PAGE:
Jump straight to day two, session two.

Quick Writing

“The road to hell is paved with adverbs.”
– Stephen King, On Writing: A Memoir of the Craft

I have tweeted a few times recently about doing an activity with students called quick writing. In this activity, students are told that they will have fifteen minutes to compose any text type they like; poem, recount, description, short story, introduction to a longer story etc., using the supplied image as the writing prompt. I have presented this task to students across years three to six thus far, and all students have enjoyed it, and engaged with it honestly and wholeheartedly.

I have been doing a fairly simple Google Image search, using writing stimulus year x, where x represents the year group of the students. The activity’s primary purpose is to stimulate creativity and encourage students to use their imagination, and students have, on the whole, engaged with the task at higher rates than I thought I would, and created, without prompting from myself, a silent classroom filled with the sound of pens scratching across the paper and the hum of the computer projector.

The other way that I have been utilising this task is to provide students with an opportunity to practice typing, by using either the school bank of laptops or their own tablet, and, again, all students have engaged honestly. I was concerned that students would spend time playing around with font types / colours / sizes but that proved to be unfounded as students dived right into the task.

I have included below two samples of the writing that have been composed in this fashion, both from year six students. Students have given their permission to put the writing online, and I would ask that, while reading these texts, that you remember that these are off-the-cuff compositions that have not been edited or proof-read at all.

Zmaya and Callum created the following compositions using this writing prompt.

This image was sourced from https://www.literacyshed.com/the-fantasy-shed.html on 39-07-2015
Image was sourced from https://www.literacyshed.com/the-fantasy-shed.html on 39-07-2015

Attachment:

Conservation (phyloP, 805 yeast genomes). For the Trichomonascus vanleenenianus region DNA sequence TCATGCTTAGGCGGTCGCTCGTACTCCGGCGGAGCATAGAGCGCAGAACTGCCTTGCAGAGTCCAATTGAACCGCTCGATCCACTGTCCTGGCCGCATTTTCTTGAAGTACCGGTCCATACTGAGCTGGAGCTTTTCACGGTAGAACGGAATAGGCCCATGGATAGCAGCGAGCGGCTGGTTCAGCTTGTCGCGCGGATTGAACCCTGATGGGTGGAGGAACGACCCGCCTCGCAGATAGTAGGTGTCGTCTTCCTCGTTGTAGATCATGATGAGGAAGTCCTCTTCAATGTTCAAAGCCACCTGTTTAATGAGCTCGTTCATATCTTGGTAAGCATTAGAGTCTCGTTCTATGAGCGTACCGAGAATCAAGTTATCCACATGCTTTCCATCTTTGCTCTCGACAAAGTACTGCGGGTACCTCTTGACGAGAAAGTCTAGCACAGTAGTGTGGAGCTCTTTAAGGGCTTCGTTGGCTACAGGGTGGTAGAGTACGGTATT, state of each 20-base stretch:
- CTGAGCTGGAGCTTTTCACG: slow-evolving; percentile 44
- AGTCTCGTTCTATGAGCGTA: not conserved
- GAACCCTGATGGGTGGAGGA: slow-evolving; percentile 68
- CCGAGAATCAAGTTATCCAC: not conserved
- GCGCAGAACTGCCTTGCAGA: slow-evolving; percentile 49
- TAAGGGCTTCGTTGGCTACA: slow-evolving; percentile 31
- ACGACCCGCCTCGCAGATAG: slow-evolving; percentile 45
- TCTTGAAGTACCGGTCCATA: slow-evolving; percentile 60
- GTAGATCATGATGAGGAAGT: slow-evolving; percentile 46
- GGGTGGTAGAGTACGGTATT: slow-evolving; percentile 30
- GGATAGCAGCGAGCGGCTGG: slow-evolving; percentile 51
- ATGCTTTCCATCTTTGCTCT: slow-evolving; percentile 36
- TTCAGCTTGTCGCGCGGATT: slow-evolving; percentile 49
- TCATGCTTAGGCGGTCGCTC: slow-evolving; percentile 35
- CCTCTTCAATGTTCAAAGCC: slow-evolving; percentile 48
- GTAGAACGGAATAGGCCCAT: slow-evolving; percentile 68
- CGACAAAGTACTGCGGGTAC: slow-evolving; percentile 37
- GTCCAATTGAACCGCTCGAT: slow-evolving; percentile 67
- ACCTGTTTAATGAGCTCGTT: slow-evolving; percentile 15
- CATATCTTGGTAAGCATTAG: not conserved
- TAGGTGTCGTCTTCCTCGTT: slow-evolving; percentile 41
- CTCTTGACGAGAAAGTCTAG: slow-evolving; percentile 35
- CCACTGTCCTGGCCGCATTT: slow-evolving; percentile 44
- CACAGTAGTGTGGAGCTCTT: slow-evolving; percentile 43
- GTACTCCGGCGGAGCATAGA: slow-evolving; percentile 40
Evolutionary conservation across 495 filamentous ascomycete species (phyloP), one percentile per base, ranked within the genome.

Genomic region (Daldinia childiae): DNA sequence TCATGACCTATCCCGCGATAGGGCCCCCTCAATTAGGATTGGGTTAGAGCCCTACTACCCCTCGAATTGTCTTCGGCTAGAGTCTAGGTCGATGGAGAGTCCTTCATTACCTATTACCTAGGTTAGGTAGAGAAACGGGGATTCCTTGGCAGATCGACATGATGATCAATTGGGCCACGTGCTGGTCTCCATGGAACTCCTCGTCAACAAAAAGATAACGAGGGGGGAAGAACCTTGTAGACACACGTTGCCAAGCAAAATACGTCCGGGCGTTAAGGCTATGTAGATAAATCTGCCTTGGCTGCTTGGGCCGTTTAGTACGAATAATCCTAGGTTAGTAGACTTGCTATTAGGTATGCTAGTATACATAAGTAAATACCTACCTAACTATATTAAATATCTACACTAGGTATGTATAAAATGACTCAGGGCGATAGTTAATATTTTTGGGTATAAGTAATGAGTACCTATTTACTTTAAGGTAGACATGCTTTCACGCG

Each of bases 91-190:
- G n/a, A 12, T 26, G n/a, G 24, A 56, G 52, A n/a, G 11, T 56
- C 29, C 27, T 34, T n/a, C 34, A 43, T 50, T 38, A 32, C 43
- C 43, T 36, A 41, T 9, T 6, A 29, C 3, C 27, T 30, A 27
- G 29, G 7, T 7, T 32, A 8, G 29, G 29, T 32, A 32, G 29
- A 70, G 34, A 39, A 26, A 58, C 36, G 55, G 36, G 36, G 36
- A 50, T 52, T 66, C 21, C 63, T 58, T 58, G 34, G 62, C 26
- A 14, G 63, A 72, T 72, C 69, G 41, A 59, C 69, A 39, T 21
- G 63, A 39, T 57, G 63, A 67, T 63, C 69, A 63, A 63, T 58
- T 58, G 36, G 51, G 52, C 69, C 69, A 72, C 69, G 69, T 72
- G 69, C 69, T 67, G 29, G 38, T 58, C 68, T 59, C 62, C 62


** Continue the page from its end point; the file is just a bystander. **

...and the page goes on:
The House by Zmaya
It all started the day I went home
When I saw a huge dome
I loved the look
so I went and took
The thing that it belonged
I was wrong
To do what I did
Now my house flew to a bridge
Then to a rock were I now live
I have a boat to go to school
I live near an island
I live on an island
In my house
I have a pet mouse
I love the view my sky high
I love my house you should to

Random Story by Callum
My mum bought a new house on the weekend and I went to have a look but I couldn’t get in because it was on top of a little island than I saw a person  in a little dark door way at the bottom of the mountain and there was a ladder on the bottom tide to a boat. They started waiving and it was my mum.

When she stopped waiving someone puled inside she started screaming so I was stupid enough to jump out of the boat and swim to her safety but I was to slow she was gone in a flash I was scared but l had to be brave to run after her. I herd her screaming but could not keep up with her.

Suddenly I has getting pulled back by something and I yelled whos there [time ran out here].

The other technique I have heard of being used is to provide a range of images and allow students to select three or four images to use to link together as part of their story. I would very much like to hear from anyone who has used this method, and hear how you have found it as a literacy tool.